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Patents on Parade #1

In this first in a series of patent examinations, we want to pursue an idea on how to interface a line output, such as a tape recorder, into a guitar amp so that music can be played while a band plays along or listens to it. A simple example of how to accomplish this is with a transformer interface. Jensen Transformers makes a variety of excellent transformers that would be useful for this purpose and there is even an appication note on their site with an example:


This simple circuit can take a balanced line output and drive an input on your amplifier. It even has a volume control to make sure the levels can be adjusted to optimum listening. The image is directly out of the applications guide for the JT-11P-1 transformer.

We know that the output signal from pro audio equipment can be quite large, so it may be necessary to pad down the signal before it hits the transformer to prevent the core from saturating and causing distortion. A quick look around Jensen's site and we find an example of a resistor pad that can be adapted to our circuit in process.

This method of cutting signal level is common and has been used for many years in audio recording. If we graft it on to the input, our circuit now looks like this:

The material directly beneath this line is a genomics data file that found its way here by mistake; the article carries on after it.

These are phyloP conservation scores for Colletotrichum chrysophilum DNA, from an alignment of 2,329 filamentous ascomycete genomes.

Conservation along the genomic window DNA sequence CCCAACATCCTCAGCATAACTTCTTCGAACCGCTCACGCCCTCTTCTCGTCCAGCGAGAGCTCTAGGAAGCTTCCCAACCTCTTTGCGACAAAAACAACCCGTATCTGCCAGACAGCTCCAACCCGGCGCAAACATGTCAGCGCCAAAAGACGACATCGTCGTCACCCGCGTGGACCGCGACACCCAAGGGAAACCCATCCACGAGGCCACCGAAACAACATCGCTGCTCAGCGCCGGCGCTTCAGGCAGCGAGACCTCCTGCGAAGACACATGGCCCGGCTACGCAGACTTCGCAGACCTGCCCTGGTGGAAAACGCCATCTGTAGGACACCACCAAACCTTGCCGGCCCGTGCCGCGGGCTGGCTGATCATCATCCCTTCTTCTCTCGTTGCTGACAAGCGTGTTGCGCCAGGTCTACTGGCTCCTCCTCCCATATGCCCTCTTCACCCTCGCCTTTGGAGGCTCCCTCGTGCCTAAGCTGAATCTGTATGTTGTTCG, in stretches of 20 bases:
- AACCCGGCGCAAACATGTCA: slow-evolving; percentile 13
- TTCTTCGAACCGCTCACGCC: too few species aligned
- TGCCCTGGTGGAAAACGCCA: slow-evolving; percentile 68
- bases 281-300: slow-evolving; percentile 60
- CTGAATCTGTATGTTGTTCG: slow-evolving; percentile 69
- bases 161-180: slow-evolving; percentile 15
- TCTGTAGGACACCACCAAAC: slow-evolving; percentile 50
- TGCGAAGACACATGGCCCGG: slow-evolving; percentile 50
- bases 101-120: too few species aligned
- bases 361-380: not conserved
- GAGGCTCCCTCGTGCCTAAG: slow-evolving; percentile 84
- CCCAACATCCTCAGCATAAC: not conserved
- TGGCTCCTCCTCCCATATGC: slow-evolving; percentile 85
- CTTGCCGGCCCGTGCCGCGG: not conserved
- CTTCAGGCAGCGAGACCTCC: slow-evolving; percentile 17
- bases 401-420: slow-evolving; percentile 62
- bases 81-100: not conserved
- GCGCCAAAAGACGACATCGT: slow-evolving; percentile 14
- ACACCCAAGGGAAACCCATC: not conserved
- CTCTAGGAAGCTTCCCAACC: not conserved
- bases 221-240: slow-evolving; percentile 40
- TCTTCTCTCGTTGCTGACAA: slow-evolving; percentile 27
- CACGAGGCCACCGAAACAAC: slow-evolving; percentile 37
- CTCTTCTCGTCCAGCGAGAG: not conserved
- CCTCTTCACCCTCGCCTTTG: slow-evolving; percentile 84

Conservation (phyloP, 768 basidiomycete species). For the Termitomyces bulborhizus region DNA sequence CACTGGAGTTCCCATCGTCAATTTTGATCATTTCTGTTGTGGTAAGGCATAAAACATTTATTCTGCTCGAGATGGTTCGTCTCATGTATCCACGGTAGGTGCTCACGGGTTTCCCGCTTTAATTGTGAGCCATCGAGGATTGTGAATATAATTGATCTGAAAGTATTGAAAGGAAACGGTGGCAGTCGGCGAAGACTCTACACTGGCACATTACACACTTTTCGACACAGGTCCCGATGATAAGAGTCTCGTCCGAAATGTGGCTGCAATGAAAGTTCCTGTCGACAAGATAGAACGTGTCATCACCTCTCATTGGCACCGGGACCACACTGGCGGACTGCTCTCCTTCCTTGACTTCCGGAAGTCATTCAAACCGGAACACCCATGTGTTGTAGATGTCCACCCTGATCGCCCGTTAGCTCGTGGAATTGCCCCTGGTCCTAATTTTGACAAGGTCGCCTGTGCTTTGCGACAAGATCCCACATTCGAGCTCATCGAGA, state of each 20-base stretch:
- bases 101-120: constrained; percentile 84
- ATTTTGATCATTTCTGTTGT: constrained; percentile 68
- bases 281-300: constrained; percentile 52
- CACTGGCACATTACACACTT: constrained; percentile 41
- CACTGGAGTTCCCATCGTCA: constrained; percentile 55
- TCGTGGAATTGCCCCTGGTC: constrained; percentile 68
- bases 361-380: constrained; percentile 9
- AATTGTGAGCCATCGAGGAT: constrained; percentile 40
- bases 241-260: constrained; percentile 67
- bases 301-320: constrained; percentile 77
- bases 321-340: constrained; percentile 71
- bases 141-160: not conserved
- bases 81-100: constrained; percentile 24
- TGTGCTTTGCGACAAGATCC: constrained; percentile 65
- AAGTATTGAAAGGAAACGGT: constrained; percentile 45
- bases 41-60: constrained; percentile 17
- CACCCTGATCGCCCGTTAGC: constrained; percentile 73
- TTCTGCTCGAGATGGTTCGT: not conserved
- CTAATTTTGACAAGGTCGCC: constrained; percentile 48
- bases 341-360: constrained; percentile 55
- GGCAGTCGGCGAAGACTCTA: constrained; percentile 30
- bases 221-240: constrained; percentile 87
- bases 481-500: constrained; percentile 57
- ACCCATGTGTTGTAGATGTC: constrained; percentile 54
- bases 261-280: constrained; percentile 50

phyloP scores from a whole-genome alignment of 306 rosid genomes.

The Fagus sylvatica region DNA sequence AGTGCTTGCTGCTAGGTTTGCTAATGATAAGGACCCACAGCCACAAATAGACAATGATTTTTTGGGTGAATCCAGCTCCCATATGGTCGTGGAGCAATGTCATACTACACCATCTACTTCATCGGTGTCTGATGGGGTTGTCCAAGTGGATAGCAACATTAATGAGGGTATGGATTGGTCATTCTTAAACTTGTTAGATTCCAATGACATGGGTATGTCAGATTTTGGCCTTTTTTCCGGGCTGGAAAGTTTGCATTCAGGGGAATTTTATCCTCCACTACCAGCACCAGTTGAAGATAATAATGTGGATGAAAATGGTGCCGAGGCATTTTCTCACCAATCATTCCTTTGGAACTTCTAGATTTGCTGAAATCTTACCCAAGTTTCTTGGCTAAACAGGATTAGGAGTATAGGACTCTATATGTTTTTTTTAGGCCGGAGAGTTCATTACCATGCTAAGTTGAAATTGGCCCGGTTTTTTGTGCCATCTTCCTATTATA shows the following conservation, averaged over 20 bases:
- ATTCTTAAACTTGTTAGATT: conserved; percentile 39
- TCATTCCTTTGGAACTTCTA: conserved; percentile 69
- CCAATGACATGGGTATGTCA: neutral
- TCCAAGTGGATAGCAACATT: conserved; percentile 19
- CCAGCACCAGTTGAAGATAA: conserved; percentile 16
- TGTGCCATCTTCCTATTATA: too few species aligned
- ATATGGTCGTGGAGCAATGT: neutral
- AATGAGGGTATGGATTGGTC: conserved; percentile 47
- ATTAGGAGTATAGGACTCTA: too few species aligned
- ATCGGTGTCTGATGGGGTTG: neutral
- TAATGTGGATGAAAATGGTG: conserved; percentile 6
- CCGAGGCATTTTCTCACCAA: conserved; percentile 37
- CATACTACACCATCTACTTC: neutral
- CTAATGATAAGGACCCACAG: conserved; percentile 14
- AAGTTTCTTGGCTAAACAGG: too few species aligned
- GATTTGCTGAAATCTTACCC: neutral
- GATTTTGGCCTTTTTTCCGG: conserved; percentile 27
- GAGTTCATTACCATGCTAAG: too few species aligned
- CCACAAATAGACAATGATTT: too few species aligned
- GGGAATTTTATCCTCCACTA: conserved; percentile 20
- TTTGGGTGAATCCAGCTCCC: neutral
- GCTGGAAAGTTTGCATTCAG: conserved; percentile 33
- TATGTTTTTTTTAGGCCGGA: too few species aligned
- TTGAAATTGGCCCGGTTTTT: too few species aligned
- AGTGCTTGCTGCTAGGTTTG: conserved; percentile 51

Because a transformer input is not purely resistive, there may be a peak in the frequency response that needs to be smoothed out for a better audio sound. A classic way to accomplish this is with a Zobel network... a simple resistor/capacitor combination that is placed across a transformer or voice coil of a speaker. So we go back to Jensen and we find and example like this:
The Zobel network in the above example is R1/C2 and we may have to modify the values slightly but let's go ahead and put it on our prototype circuit thusly:
Wow! Not bad. In just a few minutes using a little electronics knowledge and only taking circuit bits from one manufacturer's site, we have assembled a complete interface circuit with features such as the ground lift switch and input padding to reduce distortion along with a volume control and frequency response tailoring. This is great. Can we patent this? Surely not... it is made of common circuit building blocks that have been around for many years.

Click here to see the patent connection


©2004 Jack Orman
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This page last modified on Sunday, 14-May-2006 06:52:38 PDT

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